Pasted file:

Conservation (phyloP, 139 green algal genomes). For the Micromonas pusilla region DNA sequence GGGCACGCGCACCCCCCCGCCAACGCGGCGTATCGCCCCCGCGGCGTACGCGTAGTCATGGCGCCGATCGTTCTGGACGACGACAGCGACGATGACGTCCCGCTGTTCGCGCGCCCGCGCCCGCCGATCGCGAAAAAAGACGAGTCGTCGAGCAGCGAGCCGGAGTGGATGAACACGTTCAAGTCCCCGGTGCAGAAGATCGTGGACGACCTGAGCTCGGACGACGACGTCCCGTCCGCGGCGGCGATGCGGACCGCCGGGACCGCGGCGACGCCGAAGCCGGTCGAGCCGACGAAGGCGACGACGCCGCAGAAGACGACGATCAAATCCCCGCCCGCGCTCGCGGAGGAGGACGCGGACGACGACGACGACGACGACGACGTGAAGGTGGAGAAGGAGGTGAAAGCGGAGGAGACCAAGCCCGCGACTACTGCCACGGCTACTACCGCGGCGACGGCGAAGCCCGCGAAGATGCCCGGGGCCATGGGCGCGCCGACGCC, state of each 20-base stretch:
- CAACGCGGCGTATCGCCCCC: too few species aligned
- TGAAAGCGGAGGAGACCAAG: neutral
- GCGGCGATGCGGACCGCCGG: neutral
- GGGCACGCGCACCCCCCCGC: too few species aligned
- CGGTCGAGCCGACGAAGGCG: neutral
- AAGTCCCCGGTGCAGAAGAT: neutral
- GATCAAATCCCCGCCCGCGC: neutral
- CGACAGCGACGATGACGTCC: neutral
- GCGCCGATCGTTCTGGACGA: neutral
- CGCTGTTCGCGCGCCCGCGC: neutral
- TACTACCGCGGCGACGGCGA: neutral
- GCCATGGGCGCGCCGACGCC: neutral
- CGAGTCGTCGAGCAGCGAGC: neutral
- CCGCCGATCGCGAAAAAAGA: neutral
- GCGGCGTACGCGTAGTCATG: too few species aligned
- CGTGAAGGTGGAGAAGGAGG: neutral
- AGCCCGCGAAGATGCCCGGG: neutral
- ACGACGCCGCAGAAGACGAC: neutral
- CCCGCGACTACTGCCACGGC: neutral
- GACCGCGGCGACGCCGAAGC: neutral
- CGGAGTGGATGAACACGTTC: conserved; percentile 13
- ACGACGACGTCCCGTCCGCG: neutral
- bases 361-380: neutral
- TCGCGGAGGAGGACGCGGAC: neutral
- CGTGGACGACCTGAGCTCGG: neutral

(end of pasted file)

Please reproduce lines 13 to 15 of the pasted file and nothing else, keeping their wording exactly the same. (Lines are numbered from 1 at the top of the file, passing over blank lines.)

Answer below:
- GCCATGGGCGCGCCGACGCC: neutral
- CGAGTCGTCGAGCAGCGAGC: neutral
- CCGCCGATCGCGAAAAAAGA: neutral